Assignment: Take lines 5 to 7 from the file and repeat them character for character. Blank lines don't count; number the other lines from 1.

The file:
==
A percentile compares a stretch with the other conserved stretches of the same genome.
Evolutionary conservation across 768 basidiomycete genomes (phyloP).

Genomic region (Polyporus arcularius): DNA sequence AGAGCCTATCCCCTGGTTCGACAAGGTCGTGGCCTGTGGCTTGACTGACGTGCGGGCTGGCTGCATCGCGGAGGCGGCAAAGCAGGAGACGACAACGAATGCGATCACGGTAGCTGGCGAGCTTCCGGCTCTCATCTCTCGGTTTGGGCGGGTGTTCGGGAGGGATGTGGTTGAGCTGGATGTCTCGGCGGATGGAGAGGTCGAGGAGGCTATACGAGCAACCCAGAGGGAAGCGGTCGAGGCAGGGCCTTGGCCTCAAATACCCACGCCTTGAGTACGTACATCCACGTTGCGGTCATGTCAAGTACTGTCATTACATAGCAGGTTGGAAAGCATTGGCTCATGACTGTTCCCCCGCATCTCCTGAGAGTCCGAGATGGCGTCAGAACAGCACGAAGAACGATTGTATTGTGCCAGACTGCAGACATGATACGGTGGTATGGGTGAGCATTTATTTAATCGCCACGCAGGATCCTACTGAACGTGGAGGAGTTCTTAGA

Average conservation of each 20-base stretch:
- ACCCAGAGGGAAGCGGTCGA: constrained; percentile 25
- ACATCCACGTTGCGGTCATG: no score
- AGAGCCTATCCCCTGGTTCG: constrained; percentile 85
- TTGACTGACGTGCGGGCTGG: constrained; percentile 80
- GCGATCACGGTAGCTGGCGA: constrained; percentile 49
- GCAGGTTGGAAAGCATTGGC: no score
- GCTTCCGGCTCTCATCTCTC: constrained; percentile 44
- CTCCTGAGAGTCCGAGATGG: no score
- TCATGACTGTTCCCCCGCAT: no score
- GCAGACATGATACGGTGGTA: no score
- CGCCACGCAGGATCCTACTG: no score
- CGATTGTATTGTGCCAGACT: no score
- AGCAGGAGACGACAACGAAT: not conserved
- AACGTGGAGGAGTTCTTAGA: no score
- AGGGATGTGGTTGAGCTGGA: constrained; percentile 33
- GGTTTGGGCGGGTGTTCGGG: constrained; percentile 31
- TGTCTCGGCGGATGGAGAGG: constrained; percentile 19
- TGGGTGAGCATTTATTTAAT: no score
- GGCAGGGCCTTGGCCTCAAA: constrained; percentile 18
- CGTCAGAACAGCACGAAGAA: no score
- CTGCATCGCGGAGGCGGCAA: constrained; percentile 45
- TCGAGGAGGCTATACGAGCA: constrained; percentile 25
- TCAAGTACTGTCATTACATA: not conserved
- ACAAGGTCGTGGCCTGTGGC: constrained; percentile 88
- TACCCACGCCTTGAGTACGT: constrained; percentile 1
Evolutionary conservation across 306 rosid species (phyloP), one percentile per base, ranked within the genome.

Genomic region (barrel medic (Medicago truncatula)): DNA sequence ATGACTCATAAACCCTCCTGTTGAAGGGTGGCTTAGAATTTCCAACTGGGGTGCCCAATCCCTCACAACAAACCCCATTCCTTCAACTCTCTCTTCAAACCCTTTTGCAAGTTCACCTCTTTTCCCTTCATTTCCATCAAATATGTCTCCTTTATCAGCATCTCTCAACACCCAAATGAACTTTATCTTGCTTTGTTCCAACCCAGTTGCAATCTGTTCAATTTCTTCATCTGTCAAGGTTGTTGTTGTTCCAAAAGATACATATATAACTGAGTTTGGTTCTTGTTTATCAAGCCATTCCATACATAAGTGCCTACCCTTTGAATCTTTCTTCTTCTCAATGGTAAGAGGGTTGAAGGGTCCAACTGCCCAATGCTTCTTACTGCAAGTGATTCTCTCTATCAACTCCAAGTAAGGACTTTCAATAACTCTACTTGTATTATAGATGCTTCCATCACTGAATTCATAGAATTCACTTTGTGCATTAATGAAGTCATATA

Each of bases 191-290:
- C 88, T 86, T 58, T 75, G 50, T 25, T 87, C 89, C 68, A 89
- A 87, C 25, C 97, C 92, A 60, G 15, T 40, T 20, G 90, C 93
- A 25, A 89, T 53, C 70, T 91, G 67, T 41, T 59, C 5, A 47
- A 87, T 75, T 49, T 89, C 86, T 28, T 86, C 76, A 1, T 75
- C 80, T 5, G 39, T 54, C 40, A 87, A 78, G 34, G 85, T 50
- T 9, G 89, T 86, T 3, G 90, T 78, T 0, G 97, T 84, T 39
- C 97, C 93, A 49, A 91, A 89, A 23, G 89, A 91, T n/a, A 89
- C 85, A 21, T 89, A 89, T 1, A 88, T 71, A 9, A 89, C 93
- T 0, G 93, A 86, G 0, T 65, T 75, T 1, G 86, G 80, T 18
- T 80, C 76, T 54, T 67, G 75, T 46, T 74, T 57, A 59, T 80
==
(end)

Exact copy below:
- ACCCAGAGGGAAGCGGTCGA: constrained; percentile 25
- ACATCCACGTTGCGGTCATG: no score
- AGAGCCTATCCCCTGGTTCG: constrained; percentile 85